This is obviously a big assumption by me, but it seems like everywhere this virus goes, there is a pretty consistent amount of time from when hospitalizations start surging to when they peak. Here's some examplesHospitalization and ICU data from around Houston suggest they may have peaked as well. Would likely put Alabama about 2 weeks away from the peak here.
Might have ended up being a plateau or temporary plateau for the Houston area, they've seen hospitalizations resume a slow rise the last 2-3 days.Hospitalization and ICU data from around Houston suggest they may have peaked as well. Would likely put Alabama about 2 weeks away from the peak here.
Just as an update here, my very mild symptoms lasted in total about 7-8 days. Best way I can describe how I felt was a mild flu, just without fever. Lot of muscle/joint aches and tired a lot.Will pray that your symptoms stay mild and go away soon. Take care
Glad you and your family are feeling better. I'm sure it wasn't fun, but thankfully none of you developed any serious complications.Just as an update here, my very mild symptoms lasted in total about 7-8 days. Best way I can describe how I felt was a mild flu, just without fever. Lot of muscle/joint aches and tired a lot.
I never did get a test, but everybody else in the house got sick as well. My wife got sick about 3-4 days after I started showing symptoms, and hers lasted about 7-8 days as well. Both kids developed low grade fevers (right around 100.0ish) and got a little cranky, but otherwise were normal.
If it wasn't COVID, I suppose it could've been a weak flu strain.
Not saying this is the driver of our poor response to getting COVID spread under control, but I fully believe the American lifestyle this is ONE of the reasons why the U.S. is getting hit harder than many other developed countries. We are one of, if not the unhealthiest, developed nation. 43% of the U.S. adult population is obese...with another 30% overweight (per the CDC). Obesity and heart disease are directly linked and happen to be the top co-morbidity in COVID deaths...second is diabetes (because COVID is a vascular disease not just respiratory like the flu). About 10% of the U.S. population has type 2 diabetes...a largely preventable disease. Another 88 MILLION Americans are prediabetic due to unhealthy lifestyle choices. I hope this is a wake-up call, not only about how poorly our government has handled preventing the spread, PPE shortages, and healthcare inequities, but also address that the American lifestyle choices are hugely detrimental to our health as a country.No other modern country, particularly one with our resources, power, and technological advantage, is currently seeing anything like our continued daily case growth or our rising death toll. Why can't we get this under control? Why is the United States of America handling this so poorly?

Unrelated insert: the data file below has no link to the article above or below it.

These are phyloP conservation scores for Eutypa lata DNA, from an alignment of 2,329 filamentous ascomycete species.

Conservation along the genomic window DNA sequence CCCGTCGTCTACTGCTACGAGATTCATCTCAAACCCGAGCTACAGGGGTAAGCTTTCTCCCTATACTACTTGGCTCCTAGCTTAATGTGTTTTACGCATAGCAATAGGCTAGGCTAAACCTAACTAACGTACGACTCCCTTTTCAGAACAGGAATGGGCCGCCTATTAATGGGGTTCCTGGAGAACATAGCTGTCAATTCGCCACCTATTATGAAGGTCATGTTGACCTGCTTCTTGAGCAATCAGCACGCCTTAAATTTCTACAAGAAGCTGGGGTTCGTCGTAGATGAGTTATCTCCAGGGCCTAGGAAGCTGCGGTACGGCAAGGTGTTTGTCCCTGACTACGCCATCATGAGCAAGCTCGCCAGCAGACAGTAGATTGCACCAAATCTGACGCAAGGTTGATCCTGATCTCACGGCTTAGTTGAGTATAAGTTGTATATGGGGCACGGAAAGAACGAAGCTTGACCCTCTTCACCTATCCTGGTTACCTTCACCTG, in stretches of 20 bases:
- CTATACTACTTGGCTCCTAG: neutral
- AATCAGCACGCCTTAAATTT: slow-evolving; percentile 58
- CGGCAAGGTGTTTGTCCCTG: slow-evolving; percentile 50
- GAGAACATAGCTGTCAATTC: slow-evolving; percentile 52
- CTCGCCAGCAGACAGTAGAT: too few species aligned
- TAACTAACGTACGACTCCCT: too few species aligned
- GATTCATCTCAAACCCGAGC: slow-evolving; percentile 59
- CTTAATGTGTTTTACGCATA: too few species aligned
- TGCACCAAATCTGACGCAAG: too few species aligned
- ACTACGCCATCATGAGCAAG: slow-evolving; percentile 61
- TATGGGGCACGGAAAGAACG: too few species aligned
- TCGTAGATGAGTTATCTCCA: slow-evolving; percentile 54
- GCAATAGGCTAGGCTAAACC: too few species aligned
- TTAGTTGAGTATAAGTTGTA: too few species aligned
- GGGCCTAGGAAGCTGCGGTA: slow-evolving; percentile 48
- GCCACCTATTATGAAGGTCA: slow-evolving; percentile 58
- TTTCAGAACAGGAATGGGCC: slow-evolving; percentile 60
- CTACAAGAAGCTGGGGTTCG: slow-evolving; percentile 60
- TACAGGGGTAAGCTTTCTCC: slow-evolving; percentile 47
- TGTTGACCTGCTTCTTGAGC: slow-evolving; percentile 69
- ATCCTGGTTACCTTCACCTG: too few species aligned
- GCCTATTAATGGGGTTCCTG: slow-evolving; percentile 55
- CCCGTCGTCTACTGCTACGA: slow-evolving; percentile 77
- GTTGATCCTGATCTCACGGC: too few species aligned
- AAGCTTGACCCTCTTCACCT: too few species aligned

At least one underlying medical condition was reported for 8,134 (76.4%) of decedents for whom supplementary data were collected, including 83.1% of decedents aged <65 years. Overall, the most common underlying medical conditions were cardiovascular disease (60.9%), diabetes mellitus (39.5%), chronic kidney disease (20.8%), and chronic lung disease (19.2%) (Table 2). Among decedents aged <65 years, 83.1% had one or more underlying medical conditions. Among decedents aged ≥85 years, 69.5% had one or more underlying medical conditions. Diabetes was more common among decedents aged <65 years (49.6%) than among those aged ≥85 years (25.9%).
I must've been looking at the wrong metric, as Houston peaked 10-14 days ago, and had a considerable drop over the weekend.Might have ended up being a plateau or temporary plateau for the Houston area, they've seen hospitalizations resume a slow rise the last 2-3 days.
Makes no sense to me, but Greg Sankey is leading the show, so no shock.SEC won’t start football games until Sept. 26 and conference only. One in season bye week and a bye before SEC championship on Dec. 12. (That’s plan for now)